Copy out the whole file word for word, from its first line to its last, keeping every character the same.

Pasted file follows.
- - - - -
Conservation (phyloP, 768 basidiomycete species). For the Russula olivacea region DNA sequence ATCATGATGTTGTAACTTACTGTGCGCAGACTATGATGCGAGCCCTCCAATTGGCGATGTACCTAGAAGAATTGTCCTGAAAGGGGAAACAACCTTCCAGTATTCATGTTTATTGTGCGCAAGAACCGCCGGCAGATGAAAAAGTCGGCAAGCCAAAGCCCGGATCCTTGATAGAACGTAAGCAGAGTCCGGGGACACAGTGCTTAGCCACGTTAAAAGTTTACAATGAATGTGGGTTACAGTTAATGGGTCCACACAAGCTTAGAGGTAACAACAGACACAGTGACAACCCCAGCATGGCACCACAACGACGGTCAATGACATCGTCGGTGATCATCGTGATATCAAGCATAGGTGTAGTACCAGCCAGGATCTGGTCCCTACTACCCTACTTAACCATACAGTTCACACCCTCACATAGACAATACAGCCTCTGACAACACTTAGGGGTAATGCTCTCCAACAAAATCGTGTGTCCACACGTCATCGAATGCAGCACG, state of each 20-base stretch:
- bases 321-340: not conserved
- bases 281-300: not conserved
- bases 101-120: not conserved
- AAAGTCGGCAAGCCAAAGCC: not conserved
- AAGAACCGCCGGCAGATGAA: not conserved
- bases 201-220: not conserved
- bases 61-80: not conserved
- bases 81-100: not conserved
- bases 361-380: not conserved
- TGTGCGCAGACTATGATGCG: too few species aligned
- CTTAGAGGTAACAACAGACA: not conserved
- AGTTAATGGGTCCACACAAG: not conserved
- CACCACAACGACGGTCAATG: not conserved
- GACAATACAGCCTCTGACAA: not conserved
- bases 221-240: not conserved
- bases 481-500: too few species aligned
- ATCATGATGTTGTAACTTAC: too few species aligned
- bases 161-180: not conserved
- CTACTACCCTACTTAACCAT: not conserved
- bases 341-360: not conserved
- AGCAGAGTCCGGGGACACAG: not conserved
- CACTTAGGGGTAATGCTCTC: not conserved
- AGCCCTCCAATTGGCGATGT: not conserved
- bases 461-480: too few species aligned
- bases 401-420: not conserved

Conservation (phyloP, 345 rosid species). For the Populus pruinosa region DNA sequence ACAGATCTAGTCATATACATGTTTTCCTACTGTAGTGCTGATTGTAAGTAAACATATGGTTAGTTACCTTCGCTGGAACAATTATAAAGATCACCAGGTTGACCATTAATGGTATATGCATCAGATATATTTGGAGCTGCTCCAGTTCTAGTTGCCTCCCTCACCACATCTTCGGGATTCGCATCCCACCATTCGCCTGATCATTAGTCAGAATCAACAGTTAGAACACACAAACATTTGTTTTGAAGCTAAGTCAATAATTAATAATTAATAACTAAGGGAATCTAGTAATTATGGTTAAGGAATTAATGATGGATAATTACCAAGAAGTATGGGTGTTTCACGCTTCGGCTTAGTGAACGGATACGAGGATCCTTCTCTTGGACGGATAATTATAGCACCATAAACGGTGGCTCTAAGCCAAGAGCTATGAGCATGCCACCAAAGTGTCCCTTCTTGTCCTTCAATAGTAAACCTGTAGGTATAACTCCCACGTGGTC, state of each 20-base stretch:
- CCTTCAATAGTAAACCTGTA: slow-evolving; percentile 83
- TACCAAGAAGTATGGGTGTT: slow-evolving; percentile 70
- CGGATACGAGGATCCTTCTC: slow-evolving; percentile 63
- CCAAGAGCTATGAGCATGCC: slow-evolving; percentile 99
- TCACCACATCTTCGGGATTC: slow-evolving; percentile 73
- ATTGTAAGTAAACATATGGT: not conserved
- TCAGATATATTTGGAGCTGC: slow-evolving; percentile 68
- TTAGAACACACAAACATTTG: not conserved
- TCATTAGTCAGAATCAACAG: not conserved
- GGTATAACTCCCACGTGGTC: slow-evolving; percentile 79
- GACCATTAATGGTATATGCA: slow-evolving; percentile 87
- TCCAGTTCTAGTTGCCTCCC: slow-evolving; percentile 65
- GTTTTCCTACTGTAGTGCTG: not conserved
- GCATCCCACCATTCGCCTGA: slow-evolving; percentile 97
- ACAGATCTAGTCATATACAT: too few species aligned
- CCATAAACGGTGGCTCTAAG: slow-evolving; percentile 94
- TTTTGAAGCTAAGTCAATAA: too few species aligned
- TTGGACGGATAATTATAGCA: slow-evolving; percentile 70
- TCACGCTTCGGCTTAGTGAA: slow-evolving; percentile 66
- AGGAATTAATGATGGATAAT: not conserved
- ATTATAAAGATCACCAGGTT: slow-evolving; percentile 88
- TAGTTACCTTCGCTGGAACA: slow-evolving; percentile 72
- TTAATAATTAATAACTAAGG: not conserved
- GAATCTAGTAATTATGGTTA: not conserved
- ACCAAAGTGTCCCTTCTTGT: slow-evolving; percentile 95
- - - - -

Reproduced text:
Conservation (phyloP, 768 basidiomycete species). For the Russula olivacea region DNA sequence ATCATGATGTTGTAACTTACTGTGCGCAGACTATGATGCGAGCCCTCCAATTGGCGATGTACCTAGAAGAATTGTCCTGAAAGGGGAAACAACCTTCCAGTATTCATGTTTATTGTGCGCAAGAACCGCCGGCAGATGAAAAAGTCGGCAAGCCAAAGCCCGGATCCTTGATAGAACGTAAGCAGAGTCCGGGGACACAGTGCTTAGCCACGTTAAAAGTTTACAATGAATGTGGGTTACAGTTAATGGGTCCACACAAGCTTAGAGGTAACAACAGACACAGTGACAACCCCAGCATGGCACCACAACGACGGTCAATGACATCGTCGGTGATCATCGTGATATCAAGCATAGGTGTAGTACCAGCCAGGATCTGGTCCCTACTACCCTACTTAACCATACAGTTCACACCCTCACATAGACAATACAGCCTCTGACAACACTTAGGGGTAATGCTCTCCAACAAAATCGTGTGTCCACACGTCATCGAATGCAGCACG, state of each 20-base stretch:
- bases 321-340: not conserved
- bases 281-300: not conserved
- bases 101-120: not conserved
- AAAGTCGGCAAGCCAAAGCC: not conserved
- AAGAACCGCCGGCAGATGAA: not conserved
- bases 201-220: not conserved
- bases 61-80: not conserved
- bases 81-100: not conserved
- bases 361-380: not conserved
- TGTGCGCAGACTATGATGCG: too few species aligned
- CTTAGAGGTAACAACAGACA: not conserved
- AGTTAATGGGTCCACACAAG: not conserved
- CACCACAACGACGGTCAATG: not conserved
- GACAATACAGCCTCTGACAA: not conserved
- bases 221-240: not conserved
- bases 481-500: too few species aligned
- ATCATGATGTTGTAACTTAC: too few species aligned
- bases 161-180: not conserved
- CTACTACCCTACTTAACCAT: not conserved
- bases 341-360: not conserved
- AGCAGAGTCCGGGGACACAG: not conserved
- CACTTAGGGGTAATGCTCTC: not conserved
- AGCCCTCCAATTGGCGATGT: not conserved
- bases 461-480: too few species aligned
- bases 401-420: not conserved

Conservation (phyloP, 345 rosid species). For the Populus pruinosa region DNA sequence ACAGATCTAGTCATATACATGTTTTCCTACTGTAGTGCTGATTGTAAGTAAACATATGGTTAGTTACCTTCGCTGGAACAATTATAAAGATCACCAGGTTGACCATTAATGGTATATGCATCAGATATATTTGGAGCTGCTCCAGTTCTAGTTGCCTCCCTCACCACATCTTCGGGATTCGCATCCCACCATTCGCCTGATCATTAGTCAGAATCAACAGTTAGAACACACAAACATTTGTTTTGAAGCTAAGTCAATAATTAATAATTAATAACTAAGGGAATCTAGTAATTATGGTTAAGGAATTAATGATGGATAATTACCAAGAAGTATGGGTGTTTCACGCTTCGGCTTAGTGAACGGATACGAGGATCCTTCTCTTGGACGGATAATTATAGCACCATAAACGGTGGCTCTAAGCCAAGAGCTATGAGCATGCCACCAAAGTGTCCCTTCTTGTCCTTCAATAGTAAACCTGTAGGTATAACTCCCACGTGGTC, state of each 20-base stretch:
- CCTTCAATAGTAAACCTGTA: slow-evolving; percentile 83
- TACCAAGAAGTATGGGTGTT: slow-evolving; percentile 70
- CGGATACGAGGATCCTTCTC: slow-evolving; percentile 63
- CCAAGAGCTATGAGCATGCC: slow-evolving; percentile 99
- TCACCACATCTTCGGGATTC: slow-evolving; percentile 73
- ATTGTAAGTAAACATATGGT: not conserved
- TCAGATATATTTGGAGCTGC: slow-evolving; percentile 68
- TTAGAACACACAAACATTTG: not conserved
- TCATTAGTCAGAATCAACAG: not conserved
- GGTATAACTCCCACGTGGTC: slow-evolving; percentile 79
- GACCATTAATGGTATATGCA: slow-evolving; percentile 87
- TCCAGTTCTAGTTGCCTCCC: slow-evolving; percentile 65
- GTTTTCCTACTGTAGTGCTG: not conserved
- GCATCCCACCATTCGCCTGA: slow-evolving; percentile 97
- ACAGATCTAGTCATATACAT: too few species aligned
- CCATAAACGGTGGCTCTAAG: slow-evolving; percentile 94
- TTTTGAAGCTAAGTCAATAA: too few species aligned
- TTGGACGGATAATTATAGCA: slow-evolving; percentile 70
- TCACGCTTCGGCTTAGTGAA: slow-evolving; percentile 66
- AGGAATTAATGATGGATAAT: not conserved
- ATTATAAAGATCACCAGGTT: slow-evolving; percentile 88
- TAGTTACCTTCGCTGGAACA: slow-evolving; percentile 72
- TTAATAATTAATAACTAAGG: not conserved
- GAATCTAGTAATTATGGTTA: not conserved
- ACCAAAGTGTCCCTTCTTGT: slow-evolving; percentile 95